Combines several lists into a single multidimensional list.
Returns the separator of a list.

Sass control directives

Every introduction to programming course or tutorial I’ve encountered covers directives. It’s fundamental to injecting some logic into your programs. And also helps us write less code. CSS itself does not support control directives because it is a stylesheet language.


The @if directive evaluates the SassScript expression and uses the styles nested within the declaration if it returns anything other than false or null. The @if statement can be followed by @else if statements or just an @else statement so some kind of logic can be built into your styles.

For example, this is a function that returns either a dark text colour or a light text colour depending on the colour value used as the function’s parameter.

@function text-colour($colour) {
  @if (lightness($colour) > 49) {
    @return #000; // Lighter background, return dark color
  } @else {
    @return #fff; // Darker background, return light color

// Usage
.element {
    background-color: #000;
    color: text-colour(#000);


We can write loops using the @for directive. The number of times the loop is run is determined by a counter variable. There are 2 ways to write this directive, note the difference in keywords used.

// includes the values of <start> and <end>
@for $var from <start> through <end>

// runs up to but not including the value of <end>
@for $var from <start> to <end>

The counter variable can be used in the CSS declaration as well, useful for selectors which are numerically incremented, or nth-child selectors.

@for $i from 1 through 3 {
  .item-#{$i} { 
    width: 2em * $i; 
/* compiles into */
.item-1 {
  width: 2em; 

.item-2 {
  width: 4em;

.item-3 {
  width: 6em;


If you don’t want to write a for loop, SassScript allows you to write a while loop. The nested styles within the @while directive will be output until the expression evaluates to false. For example:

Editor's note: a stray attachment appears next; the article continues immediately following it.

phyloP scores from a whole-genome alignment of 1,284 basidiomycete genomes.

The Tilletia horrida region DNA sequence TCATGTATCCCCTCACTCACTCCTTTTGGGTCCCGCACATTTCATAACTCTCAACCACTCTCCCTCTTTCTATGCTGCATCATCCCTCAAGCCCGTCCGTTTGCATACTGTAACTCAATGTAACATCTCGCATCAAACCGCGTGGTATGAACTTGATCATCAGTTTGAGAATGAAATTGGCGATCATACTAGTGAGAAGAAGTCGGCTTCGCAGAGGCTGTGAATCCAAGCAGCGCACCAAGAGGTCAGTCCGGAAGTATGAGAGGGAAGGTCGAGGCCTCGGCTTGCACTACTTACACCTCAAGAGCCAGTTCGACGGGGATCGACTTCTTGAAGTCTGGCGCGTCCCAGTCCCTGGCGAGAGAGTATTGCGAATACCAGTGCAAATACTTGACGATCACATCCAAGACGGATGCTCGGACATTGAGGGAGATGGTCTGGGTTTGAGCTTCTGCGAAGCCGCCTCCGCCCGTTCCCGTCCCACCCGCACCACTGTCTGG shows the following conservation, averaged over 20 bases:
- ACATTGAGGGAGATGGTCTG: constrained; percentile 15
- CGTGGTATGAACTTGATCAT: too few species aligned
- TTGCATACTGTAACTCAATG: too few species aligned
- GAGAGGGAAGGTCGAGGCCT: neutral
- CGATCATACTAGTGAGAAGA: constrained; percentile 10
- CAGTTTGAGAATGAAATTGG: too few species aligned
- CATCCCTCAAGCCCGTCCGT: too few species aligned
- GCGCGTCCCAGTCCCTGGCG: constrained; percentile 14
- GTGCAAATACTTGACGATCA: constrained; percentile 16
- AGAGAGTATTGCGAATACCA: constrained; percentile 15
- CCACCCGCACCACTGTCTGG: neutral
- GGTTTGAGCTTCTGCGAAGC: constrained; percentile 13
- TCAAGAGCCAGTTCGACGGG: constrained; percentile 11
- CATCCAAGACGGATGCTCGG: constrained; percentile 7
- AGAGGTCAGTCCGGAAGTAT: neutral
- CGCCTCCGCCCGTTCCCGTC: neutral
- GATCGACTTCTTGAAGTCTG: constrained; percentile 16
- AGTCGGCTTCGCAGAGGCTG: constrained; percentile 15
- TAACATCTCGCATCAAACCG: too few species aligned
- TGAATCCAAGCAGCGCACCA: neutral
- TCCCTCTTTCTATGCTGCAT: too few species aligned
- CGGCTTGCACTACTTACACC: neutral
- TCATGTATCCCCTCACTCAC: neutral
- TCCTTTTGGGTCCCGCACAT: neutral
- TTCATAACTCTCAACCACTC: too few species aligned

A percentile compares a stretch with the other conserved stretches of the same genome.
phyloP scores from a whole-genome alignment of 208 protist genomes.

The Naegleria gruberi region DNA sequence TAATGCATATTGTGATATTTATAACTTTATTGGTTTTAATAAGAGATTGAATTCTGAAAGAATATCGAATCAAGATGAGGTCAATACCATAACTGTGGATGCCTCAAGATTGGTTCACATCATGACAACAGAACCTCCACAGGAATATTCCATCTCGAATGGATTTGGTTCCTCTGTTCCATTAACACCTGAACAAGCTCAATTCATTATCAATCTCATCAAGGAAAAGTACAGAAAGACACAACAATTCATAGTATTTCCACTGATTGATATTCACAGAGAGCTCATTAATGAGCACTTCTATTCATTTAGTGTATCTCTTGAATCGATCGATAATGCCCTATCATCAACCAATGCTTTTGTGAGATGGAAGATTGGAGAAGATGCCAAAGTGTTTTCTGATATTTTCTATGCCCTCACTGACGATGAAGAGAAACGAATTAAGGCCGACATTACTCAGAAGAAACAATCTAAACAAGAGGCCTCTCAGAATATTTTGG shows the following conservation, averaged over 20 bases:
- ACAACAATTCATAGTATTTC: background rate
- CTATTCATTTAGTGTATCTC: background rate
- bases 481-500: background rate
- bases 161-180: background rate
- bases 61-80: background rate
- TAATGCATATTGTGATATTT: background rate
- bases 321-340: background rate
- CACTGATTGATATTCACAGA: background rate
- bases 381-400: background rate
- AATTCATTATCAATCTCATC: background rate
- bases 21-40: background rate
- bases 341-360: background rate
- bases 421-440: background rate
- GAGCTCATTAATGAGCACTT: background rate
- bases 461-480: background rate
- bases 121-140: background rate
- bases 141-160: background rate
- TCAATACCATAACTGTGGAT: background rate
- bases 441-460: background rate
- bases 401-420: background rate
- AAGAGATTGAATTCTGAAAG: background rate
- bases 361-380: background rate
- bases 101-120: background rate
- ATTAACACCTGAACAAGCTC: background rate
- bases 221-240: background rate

$i: 9;
@while $i > 0 {
  .item-#{$i} { width: 1em * $i; }
  $i: $i - 3;
/* compiles into */
.item-9 {
  width: 9em;

.item-6 {
  width: 6em;

.item-3 {
  width: 3em;

Honestly, I never used the @while directive before simply because I haven’t encountered an use case for it yet.


Now this I like to use a lot, and is the main point of this article. The @each directive is pretty flexible in that it can set the value of a variable $var to each item in a list or map, then output the styles within the declaration using that variable. The general syntax is:

@each $var in <list or map>

The thing is, it can take multiple variables, ideal for use in Sass maps. For example:

$colours: ( 
  green: #7ED321,
  red: #ff595e,
  yellow: #F8E81C,
  blue: #4990E2,
  purple: #DB61F4,

:root {
  @each $name, $colour in $colours {
    --#{$name}: $colour;
/* compiles into */
:root {

Over-engineering much?

All that being said, my original problem was to re-use the same colours Sass map to generate the background colours for my set of elements, while using nth-child selectors that were programmatically generated based on the number of colours in the map. Meaning if I added more colours to the map, I didn’t have to change anything else.

This was implemented in I came up with this for the implementation of my recently deployed Demos landing page:

@each $name, $colour in $colours {
  section:nth-child(#{length($colours)}n + #{index(($colours), ($name $colour))}) {
    background-color: $colour;
    background-color: colour($name);
    mix-blend-mode: color-dodge;

    a:hover {
      background-color: #444;
      color: $colour;
      color: colour($name);

Let me try to explain this. #{length($colours)} gives us the total number of colours in the map, while #{index(($colours), ($name $colour))} returns the index of the named colour in the map. Together, they form the nth-child selector 𝓍n + 𝓍, where 𝓍 is the number of colours in the map.

Wrapping up

Is this the right way to do things? I have no idea. Does it work? Yes. So I’m a bit torn about this. Though it was a fun exercise to learn more about Sass functions. If you have any feedback, I’d love to hear it.

I’m fairly confident there’s a much better way to get this done , as proven by my latest CodePen of the Malaysian national flag, where the one and only Ana Tudor forked my pen and made it 10x better! She also made a screencast of the process. #internetisawesome

Further resources